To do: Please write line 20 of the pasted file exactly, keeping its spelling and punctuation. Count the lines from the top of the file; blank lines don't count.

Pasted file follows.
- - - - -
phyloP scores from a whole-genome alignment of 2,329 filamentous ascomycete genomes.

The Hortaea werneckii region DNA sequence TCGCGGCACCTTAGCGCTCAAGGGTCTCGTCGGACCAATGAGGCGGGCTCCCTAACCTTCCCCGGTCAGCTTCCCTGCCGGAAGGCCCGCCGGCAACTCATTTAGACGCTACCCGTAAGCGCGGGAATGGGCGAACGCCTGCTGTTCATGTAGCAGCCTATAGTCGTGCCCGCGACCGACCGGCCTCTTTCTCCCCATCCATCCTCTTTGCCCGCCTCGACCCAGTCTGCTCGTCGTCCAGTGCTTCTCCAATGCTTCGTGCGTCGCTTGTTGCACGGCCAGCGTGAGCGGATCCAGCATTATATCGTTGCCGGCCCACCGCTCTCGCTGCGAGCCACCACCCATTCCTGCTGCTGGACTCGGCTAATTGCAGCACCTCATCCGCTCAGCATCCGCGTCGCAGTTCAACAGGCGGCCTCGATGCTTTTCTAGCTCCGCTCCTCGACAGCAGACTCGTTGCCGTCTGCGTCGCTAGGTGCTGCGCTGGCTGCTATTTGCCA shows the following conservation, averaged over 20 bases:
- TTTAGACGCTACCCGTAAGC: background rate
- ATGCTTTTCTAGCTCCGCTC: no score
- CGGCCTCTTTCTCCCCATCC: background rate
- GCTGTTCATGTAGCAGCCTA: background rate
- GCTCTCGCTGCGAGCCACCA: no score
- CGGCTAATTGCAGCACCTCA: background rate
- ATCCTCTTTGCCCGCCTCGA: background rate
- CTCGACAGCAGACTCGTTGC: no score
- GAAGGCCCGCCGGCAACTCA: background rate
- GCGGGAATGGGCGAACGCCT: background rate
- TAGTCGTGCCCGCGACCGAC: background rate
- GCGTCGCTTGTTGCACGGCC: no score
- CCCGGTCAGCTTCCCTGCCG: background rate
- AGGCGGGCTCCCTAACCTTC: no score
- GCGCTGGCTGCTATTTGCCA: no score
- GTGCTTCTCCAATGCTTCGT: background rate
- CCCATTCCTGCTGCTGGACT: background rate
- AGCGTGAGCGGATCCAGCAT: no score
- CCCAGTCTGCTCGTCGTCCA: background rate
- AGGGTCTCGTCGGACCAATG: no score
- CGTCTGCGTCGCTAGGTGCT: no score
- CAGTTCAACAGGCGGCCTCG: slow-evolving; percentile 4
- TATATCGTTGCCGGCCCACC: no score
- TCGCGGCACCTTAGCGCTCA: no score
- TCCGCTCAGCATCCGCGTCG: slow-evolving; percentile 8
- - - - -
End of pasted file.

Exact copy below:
- AGCGTGAGCGGATCCAGCAT: no score